“I think if a line was crossed, we crossed it mutually,” Keillor said in a recent interview. “This was two people — a woman in her 50s and a man in his 70s — being crazy together. ... I can’t explain it. I can’t justify it. But at the same time, I don’t think there is anything that unusual about it.”
The woman declined an interview request. Her attorney, Frances Baillon, disputed Keillor’s characterization of the relationship.
“The conduct was unwelcome and offensive to our client,” Baillon said. “This is why she reported it on more than one occasion to management” at Prairie Home Productions.
The Star Tribune showed the e-mails to six local employment lawyers who specialize in sexual harassment cases. Some attorneys said they believe Keillor’s increasingly amorous messages broke the rules, while others said the situation is murkier.
The key issue, attorneys said, is whether the conduct is severe and pervasive, standards the U.S. Supreme Court established in defining whether behavior creates a hostile work environment. However, there are no specific limits on the number of improper contacts, leaving such determinations up to judges and juries.
“The standard for defining sexual harassment is outrageously high right now,” said Engelmeier, who recently testified on the issue at the Minnesota Legislature. “It’s not enough to look at someone through a peephole dozens of times when they go to the bathroom. Asking someone to have sex many times is not enough.”
In Keillor’s case, the woman who now accuses him of harassment expressed concerns about his behavior as early as 2011 to Kate Gustafson, the managing director of Prairie Home Productions and Keillor’s longtime second-in-command.
In one 2014 e-mail, Gustafson advised the woman to confront Keillor and tell him to “stop telling me your fantasies.” In another e-mail from 2014, Gustafson offered to “intervene” on behalf of the female worker, but she also noted in the message that “he is not doing anything really wrong, is he?”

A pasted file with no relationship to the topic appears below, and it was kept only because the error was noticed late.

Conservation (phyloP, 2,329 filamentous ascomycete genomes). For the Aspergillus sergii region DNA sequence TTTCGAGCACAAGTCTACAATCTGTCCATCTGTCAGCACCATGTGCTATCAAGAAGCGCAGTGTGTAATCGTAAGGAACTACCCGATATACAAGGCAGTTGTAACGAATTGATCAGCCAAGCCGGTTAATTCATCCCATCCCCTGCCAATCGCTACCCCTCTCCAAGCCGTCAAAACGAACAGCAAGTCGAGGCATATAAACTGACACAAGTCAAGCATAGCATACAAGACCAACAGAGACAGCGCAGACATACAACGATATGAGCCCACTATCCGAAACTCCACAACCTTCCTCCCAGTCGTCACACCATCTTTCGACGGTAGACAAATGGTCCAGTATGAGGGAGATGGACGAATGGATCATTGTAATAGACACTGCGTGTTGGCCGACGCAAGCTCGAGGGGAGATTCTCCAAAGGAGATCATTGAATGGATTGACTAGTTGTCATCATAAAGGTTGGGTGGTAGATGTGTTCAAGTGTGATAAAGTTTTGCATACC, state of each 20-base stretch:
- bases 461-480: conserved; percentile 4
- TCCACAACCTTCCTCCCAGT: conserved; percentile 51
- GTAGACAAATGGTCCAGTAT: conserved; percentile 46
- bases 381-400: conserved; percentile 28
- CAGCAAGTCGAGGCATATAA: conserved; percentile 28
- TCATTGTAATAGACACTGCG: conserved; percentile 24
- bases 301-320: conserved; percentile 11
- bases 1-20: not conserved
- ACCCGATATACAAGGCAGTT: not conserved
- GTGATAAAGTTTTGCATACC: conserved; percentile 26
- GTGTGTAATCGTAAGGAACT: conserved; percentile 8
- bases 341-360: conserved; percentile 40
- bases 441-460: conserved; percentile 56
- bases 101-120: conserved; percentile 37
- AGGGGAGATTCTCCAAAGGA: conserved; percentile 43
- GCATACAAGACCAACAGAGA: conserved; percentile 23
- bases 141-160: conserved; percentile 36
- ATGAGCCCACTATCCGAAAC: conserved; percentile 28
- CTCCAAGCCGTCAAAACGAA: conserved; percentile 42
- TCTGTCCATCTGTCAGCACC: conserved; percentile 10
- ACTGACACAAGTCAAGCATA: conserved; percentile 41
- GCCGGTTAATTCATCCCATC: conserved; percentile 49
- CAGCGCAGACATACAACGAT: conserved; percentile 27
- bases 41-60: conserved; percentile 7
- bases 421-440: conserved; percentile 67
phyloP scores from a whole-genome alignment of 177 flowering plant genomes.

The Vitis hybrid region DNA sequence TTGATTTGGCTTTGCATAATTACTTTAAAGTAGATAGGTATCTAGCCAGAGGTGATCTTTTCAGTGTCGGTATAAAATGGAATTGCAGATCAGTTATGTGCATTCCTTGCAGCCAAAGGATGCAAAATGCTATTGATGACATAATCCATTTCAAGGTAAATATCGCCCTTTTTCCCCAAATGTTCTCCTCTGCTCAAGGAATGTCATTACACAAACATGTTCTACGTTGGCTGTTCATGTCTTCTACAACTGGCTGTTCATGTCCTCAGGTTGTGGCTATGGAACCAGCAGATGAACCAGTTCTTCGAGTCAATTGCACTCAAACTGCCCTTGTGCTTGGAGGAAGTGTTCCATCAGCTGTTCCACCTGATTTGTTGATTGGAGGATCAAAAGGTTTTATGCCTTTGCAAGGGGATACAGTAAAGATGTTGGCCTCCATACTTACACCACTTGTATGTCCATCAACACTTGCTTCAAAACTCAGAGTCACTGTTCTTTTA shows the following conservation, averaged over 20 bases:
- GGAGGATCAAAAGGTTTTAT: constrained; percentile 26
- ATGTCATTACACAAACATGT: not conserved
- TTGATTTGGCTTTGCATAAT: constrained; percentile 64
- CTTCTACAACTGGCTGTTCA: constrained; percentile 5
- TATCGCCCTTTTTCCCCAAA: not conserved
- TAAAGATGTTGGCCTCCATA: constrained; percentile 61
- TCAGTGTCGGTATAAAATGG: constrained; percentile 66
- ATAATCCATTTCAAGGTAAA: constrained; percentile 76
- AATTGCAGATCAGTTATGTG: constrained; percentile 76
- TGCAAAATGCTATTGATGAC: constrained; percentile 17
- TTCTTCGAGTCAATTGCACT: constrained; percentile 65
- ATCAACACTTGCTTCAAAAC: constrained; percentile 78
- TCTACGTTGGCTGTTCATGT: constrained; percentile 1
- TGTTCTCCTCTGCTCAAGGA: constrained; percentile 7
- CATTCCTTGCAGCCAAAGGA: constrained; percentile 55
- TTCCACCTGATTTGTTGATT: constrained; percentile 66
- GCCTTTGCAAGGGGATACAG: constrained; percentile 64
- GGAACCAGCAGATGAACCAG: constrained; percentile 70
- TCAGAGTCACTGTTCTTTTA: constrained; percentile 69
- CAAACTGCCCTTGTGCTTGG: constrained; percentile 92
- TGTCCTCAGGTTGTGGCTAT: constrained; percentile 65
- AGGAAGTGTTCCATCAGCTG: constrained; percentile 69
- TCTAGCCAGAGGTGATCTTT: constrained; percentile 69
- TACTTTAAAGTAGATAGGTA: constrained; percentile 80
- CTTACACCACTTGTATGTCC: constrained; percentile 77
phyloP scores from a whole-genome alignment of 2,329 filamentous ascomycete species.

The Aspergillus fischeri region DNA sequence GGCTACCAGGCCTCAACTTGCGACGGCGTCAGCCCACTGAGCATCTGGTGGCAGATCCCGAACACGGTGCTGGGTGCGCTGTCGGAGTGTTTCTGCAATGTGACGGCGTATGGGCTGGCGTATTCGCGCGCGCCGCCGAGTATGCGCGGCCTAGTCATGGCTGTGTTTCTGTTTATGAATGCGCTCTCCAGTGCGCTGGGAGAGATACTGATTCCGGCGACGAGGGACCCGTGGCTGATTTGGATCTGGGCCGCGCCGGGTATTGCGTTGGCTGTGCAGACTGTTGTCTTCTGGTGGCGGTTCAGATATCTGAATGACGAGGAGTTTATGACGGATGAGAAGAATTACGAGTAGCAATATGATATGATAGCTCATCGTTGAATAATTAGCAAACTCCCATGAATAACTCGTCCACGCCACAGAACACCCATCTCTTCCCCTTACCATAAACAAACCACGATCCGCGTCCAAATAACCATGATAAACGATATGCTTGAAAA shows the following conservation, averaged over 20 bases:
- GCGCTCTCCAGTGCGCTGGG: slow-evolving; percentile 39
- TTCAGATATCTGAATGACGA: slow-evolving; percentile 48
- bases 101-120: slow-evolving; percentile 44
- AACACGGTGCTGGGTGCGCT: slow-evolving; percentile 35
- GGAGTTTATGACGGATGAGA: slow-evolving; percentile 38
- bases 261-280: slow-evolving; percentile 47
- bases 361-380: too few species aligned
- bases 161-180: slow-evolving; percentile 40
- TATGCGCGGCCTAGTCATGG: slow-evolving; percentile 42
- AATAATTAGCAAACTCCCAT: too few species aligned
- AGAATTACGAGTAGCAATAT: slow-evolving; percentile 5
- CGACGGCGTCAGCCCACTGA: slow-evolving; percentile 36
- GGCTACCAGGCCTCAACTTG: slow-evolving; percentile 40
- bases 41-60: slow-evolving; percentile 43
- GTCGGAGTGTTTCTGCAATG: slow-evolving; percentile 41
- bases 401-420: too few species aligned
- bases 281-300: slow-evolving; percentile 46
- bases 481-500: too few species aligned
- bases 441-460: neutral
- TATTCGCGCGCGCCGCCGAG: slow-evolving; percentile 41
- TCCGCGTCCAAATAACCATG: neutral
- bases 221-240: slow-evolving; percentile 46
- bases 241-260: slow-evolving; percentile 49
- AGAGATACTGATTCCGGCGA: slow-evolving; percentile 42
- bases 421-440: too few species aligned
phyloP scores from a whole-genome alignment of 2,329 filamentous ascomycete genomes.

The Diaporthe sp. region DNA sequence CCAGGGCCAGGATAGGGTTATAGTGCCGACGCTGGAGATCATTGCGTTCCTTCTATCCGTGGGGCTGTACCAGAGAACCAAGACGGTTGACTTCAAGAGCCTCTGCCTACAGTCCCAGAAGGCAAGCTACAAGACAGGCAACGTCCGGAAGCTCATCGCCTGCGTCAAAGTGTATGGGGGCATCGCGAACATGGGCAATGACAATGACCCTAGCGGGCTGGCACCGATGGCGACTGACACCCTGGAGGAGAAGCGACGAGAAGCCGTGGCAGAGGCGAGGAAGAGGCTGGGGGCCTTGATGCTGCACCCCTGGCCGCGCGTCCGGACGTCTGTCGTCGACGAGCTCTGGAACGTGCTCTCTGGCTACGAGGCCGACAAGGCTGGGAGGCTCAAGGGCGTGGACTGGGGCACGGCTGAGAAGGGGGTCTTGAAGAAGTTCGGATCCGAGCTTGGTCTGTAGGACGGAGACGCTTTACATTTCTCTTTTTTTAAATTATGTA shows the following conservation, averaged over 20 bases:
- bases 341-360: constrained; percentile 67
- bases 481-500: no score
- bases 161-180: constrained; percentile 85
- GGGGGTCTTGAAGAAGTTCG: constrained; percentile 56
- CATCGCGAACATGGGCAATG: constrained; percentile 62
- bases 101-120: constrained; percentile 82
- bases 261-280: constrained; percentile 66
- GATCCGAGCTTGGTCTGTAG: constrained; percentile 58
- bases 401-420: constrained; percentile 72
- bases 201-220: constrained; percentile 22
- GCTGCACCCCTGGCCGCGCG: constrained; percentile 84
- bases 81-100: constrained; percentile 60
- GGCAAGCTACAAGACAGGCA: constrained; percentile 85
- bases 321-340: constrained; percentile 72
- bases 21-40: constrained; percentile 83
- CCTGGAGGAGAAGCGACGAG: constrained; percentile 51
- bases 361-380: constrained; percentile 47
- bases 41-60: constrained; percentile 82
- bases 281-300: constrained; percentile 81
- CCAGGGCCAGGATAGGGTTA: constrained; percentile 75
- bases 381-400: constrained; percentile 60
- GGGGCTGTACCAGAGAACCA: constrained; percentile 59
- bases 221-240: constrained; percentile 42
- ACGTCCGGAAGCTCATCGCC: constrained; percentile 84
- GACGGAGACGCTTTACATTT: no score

Gustafson declined an interview request, referring questions to attorney Eric Nilsson, who represents Keillor and his production company. Nilsson said Gustafson acted appropriately.
“Given what Kate learned from the woman about the woman’s relationship with Garrison and how much she, the woman, appreciated the relationship, given the woman’s assurance that she could handle any boundary issues herself, and given that in an abundance of caution Kate consulted with counsel, Kate reasonably believed that she did not have a basis for intervening,” Nilsson said in a written statement.
MPR officials said they did not learn of Keillor’s alleged misconduct until last fall, when a former employee told officials that Keillor had behaved inappropriately with at least one female colleague.
“We wish that others who knew about the interactions had told us,” MPR spokeswoman Angie Andresen said. “We expect and encourage anyone involved with our programs to inform us of inappropriate behavior.”
Attorneys said companies should encourage all employees to promptly report suspected harassment, noting that the law requires companies to provide more than one way to raise concerns to make sure a worker can approach someone in an unbiased position.
They said all complaints must be investigated thoroughly, and that prompt action must be taken to prevent the harassment from recurring. Staff members also must be told they will be protected from retaliation.
“To say that a person should go and confront their own harasser is not appropriate action,” said Minneapolis attorney Jean Boler. “If a person is worried enough to confide in you, you need to take action. You need to say, ‘I can’t not do anything just because you’ve asked me not to do anything.’ ”
Jeffrey Meitrodt • 612-673-4132